A new feature for the blog. I’ll review restaurant reviews so that you don’t have to read them all. I’ll even award them a ranking between one and four stars based upon how helpful/interesting/informative/well-written they are.
(Ranking system is extremely stingy and it follows NYT rules: Zero stars = poor; One star = good; Two stars = very good; Three stars = excellent ; Four stars = extraordinary)
The publication: The Miami Herald (December 24, 2009)
The place: Mai Tardi
The reviewer: Victoria Pesce Elliott (“VPE”)
The gist of the review is that South Beach is some sort of panacea, a cure-all to the blasé-ness that is the Design District. In other words, what the Design District desperately needs is a SoBe makeover — you know, because SoBe restaurants are doing so well (Table 8, David Bouley’s Evolution, Social Miami @ The Sagamore, any restaurant ever at the Astor). Nevermind the fact that the same exact lead could have been written when Domo Japones opened up in December 2007 (that lasted less than a year, until October 2008). So with that highly dubious premise leading things off, VPE then describes the beautiful outdoor dining area, the best quality of Brosia, the space’s former inhabitant. She’s spot on with her assessment that this is one of the great outdoor dining areas in Miami (although I have no clue what she means when she says that the outdoor seating at Brosia was “oddly dysfunctional”).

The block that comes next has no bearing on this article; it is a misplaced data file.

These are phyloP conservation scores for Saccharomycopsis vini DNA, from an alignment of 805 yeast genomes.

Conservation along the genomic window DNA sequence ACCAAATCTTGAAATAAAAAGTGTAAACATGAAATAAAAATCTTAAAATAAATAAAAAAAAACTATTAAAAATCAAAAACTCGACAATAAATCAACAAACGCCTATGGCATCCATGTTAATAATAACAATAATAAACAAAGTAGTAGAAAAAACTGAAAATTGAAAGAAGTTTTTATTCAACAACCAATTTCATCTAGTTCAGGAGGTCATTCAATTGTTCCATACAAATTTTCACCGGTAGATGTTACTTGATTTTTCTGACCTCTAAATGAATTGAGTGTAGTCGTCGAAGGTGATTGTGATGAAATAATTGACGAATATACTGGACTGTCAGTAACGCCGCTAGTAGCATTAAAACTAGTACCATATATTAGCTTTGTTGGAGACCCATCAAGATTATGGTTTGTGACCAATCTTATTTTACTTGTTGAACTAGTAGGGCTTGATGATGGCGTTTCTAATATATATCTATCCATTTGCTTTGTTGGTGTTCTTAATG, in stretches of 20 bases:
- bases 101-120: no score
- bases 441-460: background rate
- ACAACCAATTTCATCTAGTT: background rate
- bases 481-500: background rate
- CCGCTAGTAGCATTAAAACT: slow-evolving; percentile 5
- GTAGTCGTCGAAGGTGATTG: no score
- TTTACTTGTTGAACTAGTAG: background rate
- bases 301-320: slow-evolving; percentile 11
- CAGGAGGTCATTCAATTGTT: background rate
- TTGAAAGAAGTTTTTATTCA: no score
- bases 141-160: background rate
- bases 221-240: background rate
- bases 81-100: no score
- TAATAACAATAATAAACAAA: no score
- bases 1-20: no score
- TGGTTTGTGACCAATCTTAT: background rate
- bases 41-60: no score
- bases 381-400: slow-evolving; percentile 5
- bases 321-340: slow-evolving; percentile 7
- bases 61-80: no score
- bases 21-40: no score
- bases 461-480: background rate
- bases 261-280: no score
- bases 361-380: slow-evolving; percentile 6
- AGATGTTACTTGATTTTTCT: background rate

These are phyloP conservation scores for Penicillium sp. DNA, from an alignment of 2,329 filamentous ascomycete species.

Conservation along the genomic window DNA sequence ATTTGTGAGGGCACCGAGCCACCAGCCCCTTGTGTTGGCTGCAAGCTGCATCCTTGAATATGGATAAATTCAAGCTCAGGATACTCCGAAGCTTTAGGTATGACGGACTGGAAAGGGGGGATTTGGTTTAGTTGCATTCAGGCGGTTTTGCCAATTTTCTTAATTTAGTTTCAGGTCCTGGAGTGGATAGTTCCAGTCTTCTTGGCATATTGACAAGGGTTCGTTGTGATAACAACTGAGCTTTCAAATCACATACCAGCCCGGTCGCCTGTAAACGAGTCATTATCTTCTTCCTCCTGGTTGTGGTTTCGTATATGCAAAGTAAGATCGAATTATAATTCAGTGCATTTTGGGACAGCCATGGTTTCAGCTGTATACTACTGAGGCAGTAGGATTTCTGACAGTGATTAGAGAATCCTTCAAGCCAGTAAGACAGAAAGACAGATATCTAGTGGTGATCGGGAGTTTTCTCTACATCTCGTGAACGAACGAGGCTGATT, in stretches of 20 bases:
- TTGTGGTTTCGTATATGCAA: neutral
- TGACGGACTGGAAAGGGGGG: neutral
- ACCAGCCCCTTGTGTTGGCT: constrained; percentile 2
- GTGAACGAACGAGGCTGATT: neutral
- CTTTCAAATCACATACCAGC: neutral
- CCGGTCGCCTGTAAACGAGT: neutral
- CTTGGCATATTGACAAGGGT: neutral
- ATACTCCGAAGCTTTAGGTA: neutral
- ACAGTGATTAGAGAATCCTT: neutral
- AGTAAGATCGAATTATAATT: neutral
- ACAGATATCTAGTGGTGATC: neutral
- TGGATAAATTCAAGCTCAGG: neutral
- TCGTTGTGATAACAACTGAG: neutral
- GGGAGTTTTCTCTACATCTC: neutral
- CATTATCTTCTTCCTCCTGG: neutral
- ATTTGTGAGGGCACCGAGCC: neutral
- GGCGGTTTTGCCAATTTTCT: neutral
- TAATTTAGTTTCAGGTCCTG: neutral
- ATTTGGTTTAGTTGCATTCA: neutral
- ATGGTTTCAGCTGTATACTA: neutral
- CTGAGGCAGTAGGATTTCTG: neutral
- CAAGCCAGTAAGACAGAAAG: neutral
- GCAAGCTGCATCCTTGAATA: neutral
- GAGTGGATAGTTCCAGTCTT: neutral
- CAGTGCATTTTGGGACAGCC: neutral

VPE then declares that Mai Tardi executes the “near perfect” pizza. Of course, there are entire Chowhound threads devoted to pizza in Miami so I’ll leave the fact-checking on this claim to the experts. She then tears through what appears to be a good portion of the menu but it is the skirt steak that earns the best (only?) turn of phrase: “A recession-busting curlicue of skirt steak as long as my forearm is tender and tight…” (Note: Is it just me or does it sound as if VPE is saying that her forearm is tender and tight? My mind is racing…).
The review concludes with a brief word about the service, some miscues, and how the restaurant handled things. Finally, a play on the name wraps things up: “At Mai Tardi, customers are not only never late — they’re never wrong.”
Overall, the review reads like a menu or, worse yet, a grocery list of ingredients, dish-by-dish. Like many of the restaurants VPE visits and sometimes pans, this particular review seems uninspired.